PositiveFinancial Times (UK)In this second volume, which covers the years from 1968 to Freud’s death in 2011 at the age of 88, Feaver himself becomes a significant character, always (it seems) at the artist’s elbow, inserting his own first-person recollections and opinions, quoting his own reviews and articles, retailing his own conversations and impressions. Not so much apostle and amanuensis: more like a permanent shadow ... These final years are a catalogue of shows, which Freud, now suffering from cancer, is usually too frail to attend, of deals and parties and chat — but the book slows up considerably. It’s the only point at which its huge bulk feels onerous. But if its length often seems indulgent, it’s surely appropriate to its expansive, brilliant subject and his lust for life. And if Feaver is sometimes too forgiving of Freud’s failings, in this magnificent book he is also adept at conveying the painter’s infectious joie de vivre.
PositiveFinancial Times (UK)\"We look in vain for anger or defiance, or a self-worth that repudiates his treatment of her: as often with this book, we are torn between fury on her behalf and fury at her complicity ... This book has a prologue that is a sort of self-justification: about the artist’s need for space and privacy, which meant that Frank could not live with her, that her husband to this day does not have a key to her flat. Self-Portrait seems a long-delayed correction of that power balance: she is her own sitter now; Freud will appear as a part of her life, rather than she being perpetually a part of his. In this last aim, I’m not sure she succeeds. Even so, the book takes on a significance beyond a personal story that is often pathetic and sometimes grubby. It puts yet another twist to our view of Freud: a man of his time, perhaps, but (we think) not of our own. And it turns into a sort of myth about the misuse of fame and the male ego, about the struggles faced by creative women, about the body in all its guises. Like a myth, it unfolds with confusions and contradictions, a terrible inevitability and many, many discomfiting truths.
PositiveThe Financial Times\"It is rare that a subject’s voice rings so clearly through his own biography, and its salty, bragging, screw-you tone, its barbed humour and sudden darts into seriousness, fleet as a fish, are among the main pleasures of this book ... The book’s method soon becomes clear: a giant up-piling of quotes and anecdotes, random or fabulous, slightly indiscriminate but hugely entertaining, biographer and subject in a sort of collusion to create the legend ... there is the sense, well conveyed by Feaver, of how viscerally Freud’s more significant women were bound into the growth of his practice as an artist ... As the art gets going in earnest — and Feaver is good on the chilly, ruthless seriousness that Freud brought to his work — the writer’s deep background as a critic shines through, although his incisive understanding of the paintings is sometimes riffed rather fruitily and indulgently ... In this book, though never shirking the facts that would have made Freud a monster of the #MeToo era, Feaver remains resolutely unjudgmental ... The chief point of writing the life of an artist is to trace the threads of experience and influence that formed the mature works we know. In this baggy, indulgent, often highly enjoyable book, those threads can get snagged on detail, tangled in digressive anecdote. It could, should, have been cut by at least a third. But where would be the fun in that?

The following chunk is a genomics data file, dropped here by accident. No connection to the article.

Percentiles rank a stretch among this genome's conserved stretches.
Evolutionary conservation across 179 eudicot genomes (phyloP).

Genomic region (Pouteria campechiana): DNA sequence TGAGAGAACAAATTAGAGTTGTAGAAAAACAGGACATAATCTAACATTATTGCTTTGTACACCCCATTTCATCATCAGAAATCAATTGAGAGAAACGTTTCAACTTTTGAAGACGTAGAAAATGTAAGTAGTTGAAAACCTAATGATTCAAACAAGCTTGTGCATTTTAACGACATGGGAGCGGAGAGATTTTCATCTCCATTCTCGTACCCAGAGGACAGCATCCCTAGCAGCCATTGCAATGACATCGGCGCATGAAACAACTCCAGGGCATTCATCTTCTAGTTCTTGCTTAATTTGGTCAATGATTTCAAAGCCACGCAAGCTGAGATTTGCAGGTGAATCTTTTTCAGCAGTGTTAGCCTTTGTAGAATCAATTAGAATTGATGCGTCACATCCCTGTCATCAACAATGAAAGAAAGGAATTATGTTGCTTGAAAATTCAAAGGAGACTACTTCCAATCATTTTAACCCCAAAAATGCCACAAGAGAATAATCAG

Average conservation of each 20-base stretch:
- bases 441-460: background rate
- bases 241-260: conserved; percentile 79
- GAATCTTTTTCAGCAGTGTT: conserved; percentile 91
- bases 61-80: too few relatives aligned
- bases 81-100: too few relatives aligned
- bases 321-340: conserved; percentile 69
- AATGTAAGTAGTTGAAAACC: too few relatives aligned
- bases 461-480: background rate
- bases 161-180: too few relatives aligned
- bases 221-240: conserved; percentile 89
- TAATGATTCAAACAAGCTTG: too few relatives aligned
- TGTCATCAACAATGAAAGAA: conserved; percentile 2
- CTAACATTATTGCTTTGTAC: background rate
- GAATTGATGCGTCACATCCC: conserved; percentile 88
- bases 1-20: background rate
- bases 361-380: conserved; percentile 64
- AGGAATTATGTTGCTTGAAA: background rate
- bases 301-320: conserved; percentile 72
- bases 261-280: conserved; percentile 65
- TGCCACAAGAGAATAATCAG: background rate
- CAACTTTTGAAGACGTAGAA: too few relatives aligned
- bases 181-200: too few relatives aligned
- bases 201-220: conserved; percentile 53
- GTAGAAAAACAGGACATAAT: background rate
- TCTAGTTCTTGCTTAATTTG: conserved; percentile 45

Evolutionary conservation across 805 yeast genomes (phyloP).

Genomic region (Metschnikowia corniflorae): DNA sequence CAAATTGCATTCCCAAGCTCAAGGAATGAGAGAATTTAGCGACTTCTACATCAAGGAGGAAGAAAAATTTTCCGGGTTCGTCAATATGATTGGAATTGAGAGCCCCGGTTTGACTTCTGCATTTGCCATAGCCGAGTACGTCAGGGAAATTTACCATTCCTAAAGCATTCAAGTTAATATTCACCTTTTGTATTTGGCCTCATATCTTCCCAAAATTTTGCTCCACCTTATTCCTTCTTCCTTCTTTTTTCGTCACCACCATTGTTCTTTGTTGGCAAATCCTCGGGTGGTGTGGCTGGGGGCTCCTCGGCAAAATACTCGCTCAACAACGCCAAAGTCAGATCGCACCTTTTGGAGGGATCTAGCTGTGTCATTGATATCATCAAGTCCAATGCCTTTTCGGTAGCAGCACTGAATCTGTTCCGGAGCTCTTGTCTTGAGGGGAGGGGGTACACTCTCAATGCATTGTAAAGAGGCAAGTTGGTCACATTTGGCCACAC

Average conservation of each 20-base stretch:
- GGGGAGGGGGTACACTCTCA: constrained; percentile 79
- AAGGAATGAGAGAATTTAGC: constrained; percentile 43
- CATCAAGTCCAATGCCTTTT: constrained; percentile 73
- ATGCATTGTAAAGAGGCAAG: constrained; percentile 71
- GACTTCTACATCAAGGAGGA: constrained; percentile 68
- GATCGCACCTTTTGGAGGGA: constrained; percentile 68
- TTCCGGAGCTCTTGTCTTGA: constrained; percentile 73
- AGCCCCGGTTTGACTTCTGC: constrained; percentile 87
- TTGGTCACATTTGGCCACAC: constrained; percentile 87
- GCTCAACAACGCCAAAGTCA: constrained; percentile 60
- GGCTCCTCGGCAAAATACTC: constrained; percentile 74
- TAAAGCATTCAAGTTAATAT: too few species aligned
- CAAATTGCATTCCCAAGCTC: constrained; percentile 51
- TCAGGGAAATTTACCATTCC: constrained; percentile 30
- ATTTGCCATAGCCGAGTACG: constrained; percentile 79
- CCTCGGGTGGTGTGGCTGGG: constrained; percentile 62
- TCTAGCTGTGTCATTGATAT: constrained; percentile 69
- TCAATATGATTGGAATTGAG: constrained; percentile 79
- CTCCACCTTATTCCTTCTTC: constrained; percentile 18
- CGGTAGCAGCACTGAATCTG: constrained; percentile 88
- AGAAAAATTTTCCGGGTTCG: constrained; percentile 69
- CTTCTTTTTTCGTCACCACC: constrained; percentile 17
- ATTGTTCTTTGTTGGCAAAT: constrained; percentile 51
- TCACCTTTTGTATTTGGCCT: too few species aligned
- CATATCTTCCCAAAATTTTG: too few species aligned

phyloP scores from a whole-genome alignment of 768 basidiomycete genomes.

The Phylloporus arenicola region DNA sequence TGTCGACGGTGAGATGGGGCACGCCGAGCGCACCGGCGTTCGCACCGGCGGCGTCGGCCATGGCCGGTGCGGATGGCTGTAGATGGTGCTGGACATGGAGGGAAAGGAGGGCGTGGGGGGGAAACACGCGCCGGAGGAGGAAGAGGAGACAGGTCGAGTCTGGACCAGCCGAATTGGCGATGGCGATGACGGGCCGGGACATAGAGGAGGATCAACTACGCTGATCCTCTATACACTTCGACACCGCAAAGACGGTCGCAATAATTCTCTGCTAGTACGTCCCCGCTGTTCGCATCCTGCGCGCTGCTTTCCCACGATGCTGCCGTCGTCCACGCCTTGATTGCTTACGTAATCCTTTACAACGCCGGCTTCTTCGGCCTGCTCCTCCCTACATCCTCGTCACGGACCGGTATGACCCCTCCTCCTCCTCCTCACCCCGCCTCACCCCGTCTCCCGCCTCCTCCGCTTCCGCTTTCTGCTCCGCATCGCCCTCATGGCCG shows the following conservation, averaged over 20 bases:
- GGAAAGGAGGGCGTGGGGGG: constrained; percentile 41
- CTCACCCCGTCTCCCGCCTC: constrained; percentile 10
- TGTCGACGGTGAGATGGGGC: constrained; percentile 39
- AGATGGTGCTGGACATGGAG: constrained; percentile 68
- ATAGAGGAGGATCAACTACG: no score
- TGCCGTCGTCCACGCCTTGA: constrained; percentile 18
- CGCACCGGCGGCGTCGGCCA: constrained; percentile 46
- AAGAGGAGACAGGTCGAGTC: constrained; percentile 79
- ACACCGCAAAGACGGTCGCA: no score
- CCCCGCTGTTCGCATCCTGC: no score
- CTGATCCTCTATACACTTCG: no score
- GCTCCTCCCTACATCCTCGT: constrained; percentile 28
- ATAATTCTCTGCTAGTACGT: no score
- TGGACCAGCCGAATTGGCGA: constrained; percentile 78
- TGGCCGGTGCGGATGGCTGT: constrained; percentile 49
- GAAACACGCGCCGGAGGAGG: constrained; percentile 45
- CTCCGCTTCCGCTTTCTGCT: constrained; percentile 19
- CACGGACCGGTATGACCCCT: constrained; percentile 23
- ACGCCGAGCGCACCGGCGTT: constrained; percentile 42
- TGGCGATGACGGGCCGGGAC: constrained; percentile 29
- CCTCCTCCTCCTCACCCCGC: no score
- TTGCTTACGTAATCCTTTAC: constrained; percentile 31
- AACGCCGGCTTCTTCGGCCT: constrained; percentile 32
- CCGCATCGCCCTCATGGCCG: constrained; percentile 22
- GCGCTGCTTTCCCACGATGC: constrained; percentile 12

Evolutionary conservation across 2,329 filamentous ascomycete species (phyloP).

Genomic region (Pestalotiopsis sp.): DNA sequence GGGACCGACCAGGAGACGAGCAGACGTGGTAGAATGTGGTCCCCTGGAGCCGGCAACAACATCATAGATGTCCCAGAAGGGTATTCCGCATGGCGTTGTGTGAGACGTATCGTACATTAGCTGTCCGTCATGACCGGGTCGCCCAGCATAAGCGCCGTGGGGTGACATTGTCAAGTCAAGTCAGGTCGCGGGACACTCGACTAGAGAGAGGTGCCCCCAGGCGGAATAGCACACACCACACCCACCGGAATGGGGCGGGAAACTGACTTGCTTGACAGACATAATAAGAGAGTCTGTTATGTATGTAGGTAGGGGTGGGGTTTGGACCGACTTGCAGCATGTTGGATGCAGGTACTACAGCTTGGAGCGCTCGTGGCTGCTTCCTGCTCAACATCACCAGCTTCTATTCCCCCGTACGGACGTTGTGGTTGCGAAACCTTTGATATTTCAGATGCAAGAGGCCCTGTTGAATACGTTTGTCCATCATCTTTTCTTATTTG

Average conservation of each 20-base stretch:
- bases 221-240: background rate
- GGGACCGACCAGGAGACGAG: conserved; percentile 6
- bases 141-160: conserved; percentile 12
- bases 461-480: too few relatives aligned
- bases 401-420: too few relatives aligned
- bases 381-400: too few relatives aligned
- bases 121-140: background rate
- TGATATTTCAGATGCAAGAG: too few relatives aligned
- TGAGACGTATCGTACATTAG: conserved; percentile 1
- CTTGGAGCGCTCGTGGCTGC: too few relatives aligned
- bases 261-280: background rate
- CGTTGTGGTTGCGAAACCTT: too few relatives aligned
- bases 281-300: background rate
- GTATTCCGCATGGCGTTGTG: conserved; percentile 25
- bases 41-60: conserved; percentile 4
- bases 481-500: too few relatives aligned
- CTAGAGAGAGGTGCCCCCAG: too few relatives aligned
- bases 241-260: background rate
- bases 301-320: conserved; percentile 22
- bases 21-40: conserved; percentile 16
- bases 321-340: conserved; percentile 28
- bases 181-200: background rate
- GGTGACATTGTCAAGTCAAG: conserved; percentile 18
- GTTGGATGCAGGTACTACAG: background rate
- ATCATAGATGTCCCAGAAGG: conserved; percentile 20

RaveThe Financial Times\"Fascinating ... straightforward, chronological, with few frills. Sometimes there is detail — trees, clothes, books read and music heard — at other times an event or an emotion is captured and dismissed in a passing phrase. Yet the life she describes is seething with emotional event ... the engine of this narrative works [in] the accumulation of detail that abruptly crystallises into drama ... [A Life of My Own will be one of] the great biographies we know her for.
PositiveThe Financial TimesThe novel is crammed with facts, history, research and the arcana of Hinduism — and Barker is determined to lay it out for us in all its richness. She does this with skill but the typographical riot sometimes sends us to the edge of narrative chaos ... She shows her chops as a novelist, too, by injecting psychological truth into the fantastical scenario ... This is an extremely ambitious book, playful, maddening, overlong, thought-provoking and rich. As an investigation of faith — which is what it must surely be — that’s not a bad way to go.